Even if you don't consider yourself much of an economy person, you do have to consider economy when you're doing world-building. Otherwise, the world has a gaping hole and doesn't feel as realistic.
Economy consists of three main parts: money/currency, resources, and means of production. This means you must figure out:
- how resources are used
Currency doesn't always refer to paper money. The movie In Time uses time as currency. A fantasy world could use magic as currency. Your world could be a bartering society. Importantly, figure out who produces the currency.
You need to know what resources the people in your world have access to (and how much of that your main character can access, too). Does the country specialize in a certain resource? Do they lack something? How does that affect them? How do they make up for it, if at all?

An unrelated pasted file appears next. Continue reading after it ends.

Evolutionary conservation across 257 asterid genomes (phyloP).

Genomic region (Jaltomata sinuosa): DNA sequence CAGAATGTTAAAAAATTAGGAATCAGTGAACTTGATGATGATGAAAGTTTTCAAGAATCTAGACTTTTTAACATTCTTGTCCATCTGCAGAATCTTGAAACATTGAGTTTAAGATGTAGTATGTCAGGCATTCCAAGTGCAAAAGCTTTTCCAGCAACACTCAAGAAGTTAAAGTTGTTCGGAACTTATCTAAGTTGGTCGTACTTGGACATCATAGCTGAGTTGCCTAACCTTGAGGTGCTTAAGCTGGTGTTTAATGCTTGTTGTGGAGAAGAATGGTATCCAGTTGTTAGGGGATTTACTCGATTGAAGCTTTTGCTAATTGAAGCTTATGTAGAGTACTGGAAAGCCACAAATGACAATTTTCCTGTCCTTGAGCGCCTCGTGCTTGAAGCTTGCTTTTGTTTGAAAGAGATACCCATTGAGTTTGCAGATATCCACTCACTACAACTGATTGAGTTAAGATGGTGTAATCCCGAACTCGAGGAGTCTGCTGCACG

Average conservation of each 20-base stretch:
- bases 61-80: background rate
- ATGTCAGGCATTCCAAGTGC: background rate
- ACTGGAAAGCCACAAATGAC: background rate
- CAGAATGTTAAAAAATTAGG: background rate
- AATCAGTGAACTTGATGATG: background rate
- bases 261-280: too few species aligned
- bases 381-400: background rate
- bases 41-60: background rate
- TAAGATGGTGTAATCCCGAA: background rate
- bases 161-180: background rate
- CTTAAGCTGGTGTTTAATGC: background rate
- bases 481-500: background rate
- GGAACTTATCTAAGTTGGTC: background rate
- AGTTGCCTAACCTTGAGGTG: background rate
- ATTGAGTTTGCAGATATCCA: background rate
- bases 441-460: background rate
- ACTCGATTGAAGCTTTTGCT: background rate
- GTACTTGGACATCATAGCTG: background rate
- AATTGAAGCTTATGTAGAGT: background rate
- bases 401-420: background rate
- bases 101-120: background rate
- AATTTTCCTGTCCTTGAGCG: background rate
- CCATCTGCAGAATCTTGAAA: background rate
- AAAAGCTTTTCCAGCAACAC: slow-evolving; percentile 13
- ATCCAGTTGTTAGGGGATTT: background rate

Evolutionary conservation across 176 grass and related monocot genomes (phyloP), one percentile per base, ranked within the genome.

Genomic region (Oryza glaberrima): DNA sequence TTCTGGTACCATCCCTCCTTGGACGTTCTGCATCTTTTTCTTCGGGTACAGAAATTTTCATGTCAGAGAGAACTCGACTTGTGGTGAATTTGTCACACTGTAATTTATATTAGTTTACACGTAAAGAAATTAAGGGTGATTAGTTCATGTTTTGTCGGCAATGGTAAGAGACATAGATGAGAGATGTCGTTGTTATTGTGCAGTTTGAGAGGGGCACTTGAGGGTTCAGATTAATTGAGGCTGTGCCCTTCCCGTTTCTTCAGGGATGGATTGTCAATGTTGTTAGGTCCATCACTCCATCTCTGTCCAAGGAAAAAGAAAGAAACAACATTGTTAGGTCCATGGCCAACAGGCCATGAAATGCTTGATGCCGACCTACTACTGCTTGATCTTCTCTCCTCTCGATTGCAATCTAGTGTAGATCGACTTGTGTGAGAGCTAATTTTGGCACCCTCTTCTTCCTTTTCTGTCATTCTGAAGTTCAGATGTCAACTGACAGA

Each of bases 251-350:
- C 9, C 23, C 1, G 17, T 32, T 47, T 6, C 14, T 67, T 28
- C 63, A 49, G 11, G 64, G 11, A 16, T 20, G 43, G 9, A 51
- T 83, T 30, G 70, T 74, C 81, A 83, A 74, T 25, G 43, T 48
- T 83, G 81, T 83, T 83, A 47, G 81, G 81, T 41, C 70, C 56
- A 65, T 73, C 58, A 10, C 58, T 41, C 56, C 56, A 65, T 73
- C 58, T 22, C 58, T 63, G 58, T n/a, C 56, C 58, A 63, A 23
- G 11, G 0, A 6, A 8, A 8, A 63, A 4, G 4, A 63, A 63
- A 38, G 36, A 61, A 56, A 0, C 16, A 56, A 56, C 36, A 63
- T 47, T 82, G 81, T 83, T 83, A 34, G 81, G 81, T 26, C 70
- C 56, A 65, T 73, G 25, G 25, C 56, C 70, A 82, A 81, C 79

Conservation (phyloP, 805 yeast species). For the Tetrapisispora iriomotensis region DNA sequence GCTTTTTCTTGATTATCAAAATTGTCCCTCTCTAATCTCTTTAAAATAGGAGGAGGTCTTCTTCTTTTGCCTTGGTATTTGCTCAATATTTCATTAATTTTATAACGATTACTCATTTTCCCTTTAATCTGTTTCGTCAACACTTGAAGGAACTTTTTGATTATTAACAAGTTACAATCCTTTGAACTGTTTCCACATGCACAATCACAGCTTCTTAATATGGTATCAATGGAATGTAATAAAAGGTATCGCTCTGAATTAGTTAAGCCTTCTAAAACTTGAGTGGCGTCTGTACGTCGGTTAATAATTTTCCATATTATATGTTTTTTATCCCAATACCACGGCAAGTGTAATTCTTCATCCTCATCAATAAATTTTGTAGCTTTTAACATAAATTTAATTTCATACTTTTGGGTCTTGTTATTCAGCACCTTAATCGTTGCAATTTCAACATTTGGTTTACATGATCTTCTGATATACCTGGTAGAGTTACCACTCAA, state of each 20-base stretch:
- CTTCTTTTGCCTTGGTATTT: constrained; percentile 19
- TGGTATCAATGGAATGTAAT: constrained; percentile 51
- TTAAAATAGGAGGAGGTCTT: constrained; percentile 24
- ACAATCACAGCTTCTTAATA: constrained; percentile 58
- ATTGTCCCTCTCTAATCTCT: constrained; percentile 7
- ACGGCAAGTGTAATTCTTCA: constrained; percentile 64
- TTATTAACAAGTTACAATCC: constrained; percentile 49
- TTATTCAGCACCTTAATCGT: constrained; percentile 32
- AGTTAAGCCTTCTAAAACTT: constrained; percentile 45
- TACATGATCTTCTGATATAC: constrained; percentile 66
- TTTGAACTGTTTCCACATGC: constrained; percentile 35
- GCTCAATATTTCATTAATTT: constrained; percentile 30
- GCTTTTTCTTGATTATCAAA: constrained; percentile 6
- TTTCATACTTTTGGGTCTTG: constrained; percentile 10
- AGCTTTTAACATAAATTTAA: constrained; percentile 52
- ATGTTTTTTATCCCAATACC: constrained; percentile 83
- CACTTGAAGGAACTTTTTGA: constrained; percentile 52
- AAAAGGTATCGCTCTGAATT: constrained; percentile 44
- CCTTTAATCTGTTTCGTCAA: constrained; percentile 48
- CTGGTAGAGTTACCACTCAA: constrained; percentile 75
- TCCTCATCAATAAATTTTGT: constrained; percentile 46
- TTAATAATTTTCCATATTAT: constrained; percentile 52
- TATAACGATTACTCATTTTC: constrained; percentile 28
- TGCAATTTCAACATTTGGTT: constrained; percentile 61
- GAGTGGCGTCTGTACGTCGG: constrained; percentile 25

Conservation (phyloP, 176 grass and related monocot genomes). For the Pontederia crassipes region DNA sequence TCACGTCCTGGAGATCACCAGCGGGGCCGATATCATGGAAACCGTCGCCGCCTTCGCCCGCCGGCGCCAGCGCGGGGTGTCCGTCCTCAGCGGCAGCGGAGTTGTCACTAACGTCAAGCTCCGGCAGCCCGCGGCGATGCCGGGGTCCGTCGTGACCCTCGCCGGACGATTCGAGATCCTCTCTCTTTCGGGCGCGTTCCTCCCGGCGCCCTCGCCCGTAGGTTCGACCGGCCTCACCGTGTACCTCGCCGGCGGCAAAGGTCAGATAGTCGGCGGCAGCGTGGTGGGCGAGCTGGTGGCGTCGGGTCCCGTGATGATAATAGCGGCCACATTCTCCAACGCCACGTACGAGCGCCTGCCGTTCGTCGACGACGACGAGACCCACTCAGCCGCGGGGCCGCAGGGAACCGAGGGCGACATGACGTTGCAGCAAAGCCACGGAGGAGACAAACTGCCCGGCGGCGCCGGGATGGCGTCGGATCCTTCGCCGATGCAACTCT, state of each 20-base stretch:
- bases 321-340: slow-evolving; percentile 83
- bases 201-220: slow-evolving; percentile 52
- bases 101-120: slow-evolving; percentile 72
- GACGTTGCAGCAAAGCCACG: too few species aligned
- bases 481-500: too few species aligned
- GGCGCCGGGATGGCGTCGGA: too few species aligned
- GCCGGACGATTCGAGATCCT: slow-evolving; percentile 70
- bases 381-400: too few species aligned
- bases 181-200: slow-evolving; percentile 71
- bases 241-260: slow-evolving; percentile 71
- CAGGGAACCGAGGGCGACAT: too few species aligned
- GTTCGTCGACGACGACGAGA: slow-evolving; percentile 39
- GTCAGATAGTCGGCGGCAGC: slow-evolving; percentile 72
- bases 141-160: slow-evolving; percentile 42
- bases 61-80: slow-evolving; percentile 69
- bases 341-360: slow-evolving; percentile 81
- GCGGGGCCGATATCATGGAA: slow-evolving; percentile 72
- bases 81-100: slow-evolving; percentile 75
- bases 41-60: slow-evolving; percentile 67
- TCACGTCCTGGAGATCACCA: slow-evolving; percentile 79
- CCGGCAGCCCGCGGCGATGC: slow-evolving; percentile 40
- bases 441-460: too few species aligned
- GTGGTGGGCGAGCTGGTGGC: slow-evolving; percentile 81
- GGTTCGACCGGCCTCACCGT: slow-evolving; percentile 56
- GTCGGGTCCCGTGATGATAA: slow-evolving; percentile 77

If they rely on others for a special resource, that can be a source of tension and insecurity.
Developing these aspects is important for knowing the type of world your characters live in. Economy affects every part of your character's lives, and where and how they fit into it often plays a significant role in their values and motivations.
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From an Editor: Common Writing MistakesNon-Fiction
As a content and copy editor, I see mistakes that many writers make. I've compiled these into some quick tips and examples for anyone who may find this helpful. (Adapted from a Twitter thread I wrote.)